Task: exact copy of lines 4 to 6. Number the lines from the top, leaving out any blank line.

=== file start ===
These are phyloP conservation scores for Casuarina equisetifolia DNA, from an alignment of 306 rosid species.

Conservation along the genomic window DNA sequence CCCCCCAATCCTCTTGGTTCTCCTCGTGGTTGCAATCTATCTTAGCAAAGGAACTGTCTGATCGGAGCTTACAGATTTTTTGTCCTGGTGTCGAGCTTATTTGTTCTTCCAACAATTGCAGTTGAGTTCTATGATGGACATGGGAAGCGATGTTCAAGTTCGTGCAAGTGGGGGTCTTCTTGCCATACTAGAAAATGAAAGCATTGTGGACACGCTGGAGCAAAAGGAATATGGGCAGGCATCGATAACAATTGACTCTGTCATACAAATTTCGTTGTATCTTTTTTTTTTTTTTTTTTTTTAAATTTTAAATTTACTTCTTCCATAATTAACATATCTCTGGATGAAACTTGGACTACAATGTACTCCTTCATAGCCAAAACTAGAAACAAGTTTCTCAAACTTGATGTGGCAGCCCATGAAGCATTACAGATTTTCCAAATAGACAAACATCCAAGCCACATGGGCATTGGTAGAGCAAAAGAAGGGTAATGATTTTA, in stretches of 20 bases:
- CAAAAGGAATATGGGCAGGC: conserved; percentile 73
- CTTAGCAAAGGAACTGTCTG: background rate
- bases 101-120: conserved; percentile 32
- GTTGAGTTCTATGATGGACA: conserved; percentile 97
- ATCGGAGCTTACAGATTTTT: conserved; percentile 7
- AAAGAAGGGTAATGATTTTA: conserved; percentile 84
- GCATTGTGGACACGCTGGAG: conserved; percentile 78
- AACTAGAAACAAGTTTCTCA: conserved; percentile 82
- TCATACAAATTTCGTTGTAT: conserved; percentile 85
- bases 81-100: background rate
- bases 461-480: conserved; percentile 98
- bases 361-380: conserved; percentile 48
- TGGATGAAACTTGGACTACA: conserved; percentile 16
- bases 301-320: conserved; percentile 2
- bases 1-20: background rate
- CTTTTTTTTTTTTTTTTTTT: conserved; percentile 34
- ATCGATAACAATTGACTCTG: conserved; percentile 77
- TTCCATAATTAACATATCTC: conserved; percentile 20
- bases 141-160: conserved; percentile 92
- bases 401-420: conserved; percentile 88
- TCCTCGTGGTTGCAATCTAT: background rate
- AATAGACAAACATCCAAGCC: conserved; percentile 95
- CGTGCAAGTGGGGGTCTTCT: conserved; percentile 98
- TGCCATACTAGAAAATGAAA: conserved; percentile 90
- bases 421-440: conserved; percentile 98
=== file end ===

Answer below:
- CTTAGCAAAGGAACTGTCTG: background rate
- bases 101-120: conserved; percentile 32
- GTTGAGTTCTATGATGGACA: conserved; percentile 97